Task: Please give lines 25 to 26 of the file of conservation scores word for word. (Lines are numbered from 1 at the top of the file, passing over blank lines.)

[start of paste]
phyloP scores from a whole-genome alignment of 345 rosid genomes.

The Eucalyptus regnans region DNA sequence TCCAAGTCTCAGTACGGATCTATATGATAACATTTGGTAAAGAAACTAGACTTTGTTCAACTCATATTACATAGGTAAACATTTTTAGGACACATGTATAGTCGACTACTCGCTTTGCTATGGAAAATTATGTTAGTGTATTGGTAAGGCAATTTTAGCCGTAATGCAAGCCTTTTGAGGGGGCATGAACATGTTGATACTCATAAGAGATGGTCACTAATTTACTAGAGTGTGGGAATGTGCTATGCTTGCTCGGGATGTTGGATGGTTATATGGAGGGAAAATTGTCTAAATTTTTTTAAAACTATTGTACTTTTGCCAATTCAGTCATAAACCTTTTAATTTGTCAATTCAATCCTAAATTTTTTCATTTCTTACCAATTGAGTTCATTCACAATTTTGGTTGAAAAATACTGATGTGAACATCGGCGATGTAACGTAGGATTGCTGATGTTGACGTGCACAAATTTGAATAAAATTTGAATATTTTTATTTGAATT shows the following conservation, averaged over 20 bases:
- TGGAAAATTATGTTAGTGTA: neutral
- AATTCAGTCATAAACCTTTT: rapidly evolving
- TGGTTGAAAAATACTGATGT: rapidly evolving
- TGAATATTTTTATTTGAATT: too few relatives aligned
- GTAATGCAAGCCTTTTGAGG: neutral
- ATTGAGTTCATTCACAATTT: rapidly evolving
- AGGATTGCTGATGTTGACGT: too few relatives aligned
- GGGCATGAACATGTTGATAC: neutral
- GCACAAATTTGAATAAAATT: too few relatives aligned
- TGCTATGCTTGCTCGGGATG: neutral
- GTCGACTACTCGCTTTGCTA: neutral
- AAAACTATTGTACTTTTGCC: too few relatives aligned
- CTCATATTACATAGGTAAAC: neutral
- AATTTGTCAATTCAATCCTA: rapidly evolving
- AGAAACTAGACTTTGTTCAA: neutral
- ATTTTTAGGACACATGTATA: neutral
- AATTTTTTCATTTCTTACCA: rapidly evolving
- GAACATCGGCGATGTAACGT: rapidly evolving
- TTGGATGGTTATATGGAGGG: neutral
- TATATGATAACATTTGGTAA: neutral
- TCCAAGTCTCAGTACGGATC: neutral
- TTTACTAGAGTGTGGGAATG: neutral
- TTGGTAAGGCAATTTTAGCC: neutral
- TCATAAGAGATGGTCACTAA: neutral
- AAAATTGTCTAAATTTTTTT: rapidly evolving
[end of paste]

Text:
- TTGGTAAGGCAATTTTAGCC: neutral
- TCATAAGAGATGGTCACTAA: neutral